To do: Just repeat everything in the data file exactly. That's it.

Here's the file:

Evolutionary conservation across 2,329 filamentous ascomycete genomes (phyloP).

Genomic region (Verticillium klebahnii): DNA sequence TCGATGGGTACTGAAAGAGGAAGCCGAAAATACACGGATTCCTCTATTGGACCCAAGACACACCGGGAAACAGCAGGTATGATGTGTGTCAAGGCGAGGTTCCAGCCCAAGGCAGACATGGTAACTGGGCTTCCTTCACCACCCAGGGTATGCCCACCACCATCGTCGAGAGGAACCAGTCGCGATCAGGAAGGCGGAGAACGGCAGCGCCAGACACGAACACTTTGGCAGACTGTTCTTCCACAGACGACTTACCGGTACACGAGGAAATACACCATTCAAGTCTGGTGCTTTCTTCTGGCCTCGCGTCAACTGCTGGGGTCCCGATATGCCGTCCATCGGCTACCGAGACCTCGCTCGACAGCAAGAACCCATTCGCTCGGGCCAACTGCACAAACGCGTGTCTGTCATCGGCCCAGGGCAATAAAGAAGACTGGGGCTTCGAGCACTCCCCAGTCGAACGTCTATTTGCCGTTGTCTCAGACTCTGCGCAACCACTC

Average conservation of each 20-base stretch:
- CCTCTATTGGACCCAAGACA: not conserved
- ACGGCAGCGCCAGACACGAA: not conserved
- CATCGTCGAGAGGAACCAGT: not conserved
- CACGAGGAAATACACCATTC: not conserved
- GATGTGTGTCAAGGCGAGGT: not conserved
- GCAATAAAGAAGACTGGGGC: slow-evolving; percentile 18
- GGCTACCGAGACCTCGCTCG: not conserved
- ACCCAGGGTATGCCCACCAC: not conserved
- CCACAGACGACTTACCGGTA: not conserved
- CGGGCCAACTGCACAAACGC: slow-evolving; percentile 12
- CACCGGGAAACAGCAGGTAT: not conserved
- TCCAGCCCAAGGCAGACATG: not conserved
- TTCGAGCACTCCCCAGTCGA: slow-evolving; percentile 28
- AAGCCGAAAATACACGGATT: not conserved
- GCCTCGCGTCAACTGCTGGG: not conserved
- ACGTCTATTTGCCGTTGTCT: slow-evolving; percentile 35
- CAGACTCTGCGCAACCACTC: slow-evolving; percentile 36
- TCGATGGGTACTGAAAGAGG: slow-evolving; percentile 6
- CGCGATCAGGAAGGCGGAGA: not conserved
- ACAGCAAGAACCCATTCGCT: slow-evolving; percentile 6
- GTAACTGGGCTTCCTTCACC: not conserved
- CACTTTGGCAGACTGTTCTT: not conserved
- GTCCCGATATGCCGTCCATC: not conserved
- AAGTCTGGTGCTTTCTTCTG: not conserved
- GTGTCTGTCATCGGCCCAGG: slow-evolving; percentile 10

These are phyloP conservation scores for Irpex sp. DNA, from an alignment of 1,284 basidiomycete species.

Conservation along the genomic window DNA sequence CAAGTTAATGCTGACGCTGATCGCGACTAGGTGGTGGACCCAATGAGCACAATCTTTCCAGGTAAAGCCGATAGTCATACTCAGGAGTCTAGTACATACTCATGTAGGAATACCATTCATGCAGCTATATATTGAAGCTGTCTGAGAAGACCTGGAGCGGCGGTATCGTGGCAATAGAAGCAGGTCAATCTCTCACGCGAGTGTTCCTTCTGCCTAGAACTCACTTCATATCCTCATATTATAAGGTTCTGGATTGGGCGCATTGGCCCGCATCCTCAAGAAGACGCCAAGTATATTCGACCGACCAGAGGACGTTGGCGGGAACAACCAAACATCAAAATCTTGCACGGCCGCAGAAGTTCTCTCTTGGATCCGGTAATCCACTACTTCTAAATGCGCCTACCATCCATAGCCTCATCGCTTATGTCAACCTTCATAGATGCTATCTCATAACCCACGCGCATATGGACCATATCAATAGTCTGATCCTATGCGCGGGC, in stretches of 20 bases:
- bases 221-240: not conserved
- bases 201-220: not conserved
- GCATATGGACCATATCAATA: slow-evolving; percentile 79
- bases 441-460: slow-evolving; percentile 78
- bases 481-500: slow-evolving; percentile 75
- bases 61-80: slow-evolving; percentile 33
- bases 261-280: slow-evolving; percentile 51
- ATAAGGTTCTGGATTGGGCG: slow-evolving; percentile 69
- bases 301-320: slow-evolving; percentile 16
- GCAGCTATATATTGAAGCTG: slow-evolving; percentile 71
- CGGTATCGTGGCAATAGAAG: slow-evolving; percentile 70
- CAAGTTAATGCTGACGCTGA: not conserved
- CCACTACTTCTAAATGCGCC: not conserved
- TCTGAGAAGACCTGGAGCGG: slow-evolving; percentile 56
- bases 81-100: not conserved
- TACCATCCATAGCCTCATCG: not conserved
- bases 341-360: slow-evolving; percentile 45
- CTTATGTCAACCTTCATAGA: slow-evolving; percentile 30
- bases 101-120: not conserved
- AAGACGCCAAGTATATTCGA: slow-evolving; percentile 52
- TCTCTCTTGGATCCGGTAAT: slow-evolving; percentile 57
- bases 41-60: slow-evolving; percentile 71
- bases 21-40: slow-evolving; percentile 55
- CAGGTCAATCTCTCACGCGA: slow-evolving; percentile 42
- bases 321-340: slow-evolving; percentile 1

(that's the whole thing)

Evolutionary conservation across 2,329 filamentous ascomycete genomes (phyloP).

Genomic region (Verticillium klebahnii): DNA sequence TCGATGGGTACTGAAAGAGGAAGCCGAAAATACACGGATTCCTCTATTGGACCCAAGACACACCGGGAAACAGCAGGTATGATGTGTGTCAAGGCGAGGTTCCAGCCCAAGGCAGACATGGTAACTGGGCTTCCTTCACCACCCAGGGTATGCCCACCACCATCGTCGAGAGGAACCAGTCGCGATCAGGAAGGCGGAGAACGGCAGCGCCAGACACGAACACTTTGGCAGACTGTTCTTCCACAGACGACTTACCGGTACACGAGGAAATACACCATTCAAGTCTGGTGCTTTCTTCTGGCCTCGCGTCAACTGCTGGGGTCCCGATATGCCGTCCATCGGCTACCGAGACCTCGCTCGACAGCAAGAACCCATTCGCTCGGGCCAACTGCACAAACGCGTGTCTGTCATCGGCCCAGGGCAATAAAGAAGACTGGGGCTTCGAGCACTCCCCAGTCGAACGTCTATTTGCCGTTGTCTCAGACTCTGCGCAACCACTC

Average conservation of each 20-base stretch:
- CCTCTATTGGACCCAAGACA: not conserved
- ACGGCAGCGCCAGACACGAA: not conserved
- CATCGTCGAGAGGAACCAGT: not conserved
- CACGAGGAAATACACCATTC: not conserved
- GATGTGTGTCAAGGCGAGGT: not conserved
- GCAATAAAGAAGACTGGGGC: slow-evolving; percentile 18
- GGCTACCGAGACCTCGCTCG: not conserved
- ACCCAGGGTATGCCCACCAC: not conserved
- CCACAGACGACTTACCGGTA: not conserved
- CGGGCCAACTGCACAAACGC: slow-evolving; percentile 12
- CACCGGGAAACAGCAGGTAT: not conserved
- TCCAGCCCAAGGCAGACATG: not conserved
- TTCGAGCACTCCCCAGTCGA: slow-evolving; percentile 28
- AAGCCGAAAATACACGGATT: not conserved
- GCCTCGCGTCAACTGCTGGG: not conserved
- ACGTCTATTTGCCGTTGTCT: slow-evolving; percentile 35
- CAGACTCTGCGCAACCACTC: slow-evolving; percentile 36
- TCGATGGGTACTGAAAGAGG: slow-evolving; percentile 6
- CGCGATCAGGAAGGCGGAGA: not conserved
- ACAGCAAGAACCCATTCGCT: slow-evolving; percentile 6
- GTAACTGGGCTTCCTTCACC: not conserved
- CACTTTGGCAGACTGTTCTT: not conserved
- GTCCCGATATGCCGTCCATC: not conserved
- AAGTCTGGTGCTTTCTTCTG: not conserved
- GTGTCTGTCATCGGCCCAGG: slow-evolving; percentile 10

These are phyloP conservation scores for Irpex sp. DNA, from an alignment of 1,284 basidiomycete species.

Conservation along the genomic window DNA sequence CAAGTTAATGCTGACGCTGATCGCGACTAGGTGGTGGACCCAATGAGCACAATCTTTCCAGGTAAAGCCGATAGTCATACTCAGGAGTCTAGTACATACTCATGTAGGAATACCATTCATGCAGCTATATATTGAAGCTGTCTGAGAAGACCTGGAGCGGCGGTATCGTGGCAATAGAAGCAGGTCAATCTCTCACGCGAGTGTTCCTTCTGCCTAGAACTCACTTCATATCCTCATATTATAAGGTTCTGGATTGGGCGCATTGGCCCGCATCCTCAAGAAGACGCCAAGTATATTCGACCGACCAGAGGACGTTGGCGGGAACAACCAAACATCAAAATCTTGCACGGCCGCAGAAGTTCTCTCTTGGATCCGGTAATCCACTACTTCTAAATGCGCCTACCATCCATAGCCTCATCGCTTATGTCAACCTTCATAGATGCTATCTCATAACCCACGCGCATATGGACCATATCAATAGTCTGATCCTATGCGCGGGC, in stretches of 20 bases:
- bases 221-240: not conserved
- bases 201-220: not conserved
- GCATATGGACCATATCAATA: slow-evolving; percentile 79
- bases 441-460: slow-evolving; percentile 78
- bases 481-500: slow-evolving; percentile 75
- bases 61-80: slow-evolving; percentile 33
- bases 261-280: slow-evolving; percentile 51
- ATAAGGTTCTGGATTGGGCG: slow-evolving; percentile 69
- bases 301-320: slow-evolving; percentile 16
- GCAGCTATATATTGAAGCTG: slow-evolving; percentile 71
- CGGTATCGTGGCAATAGAAG: slow-evolving; percentile 70
- CAAGTTAATGCTGACGCTGA: not conserved
- CCACTACTTCTAAATGCGCC: not conserved
- TCTGAGAAGACCTGGAGCGG: slow-evolving; percentile 56
- bases 81-100: not conserved
- TACCATCCATAGCCTCATCG: not conserved
- bases 341-360: slow-evolving; percentile 45
- CTTATGTCAACCTTCATAGA: slow-evolving; percentile 30
- bases 101-120: not conserved
- AAGACGCCAAGTATATTCGA: slow-evolving; percentile 52
- TCTCTCTTGGATCCGGTAAT: slow-evolving; percentile 57
- bases 41-60: slow-evolving; percentile 71
- bases 21-40: slow-evolving; percentile 55
- CAGGTCAATCTCTCACGCGA: slow-evolving; percentile 42
- bases 321-340: slow-evolving; percentile 1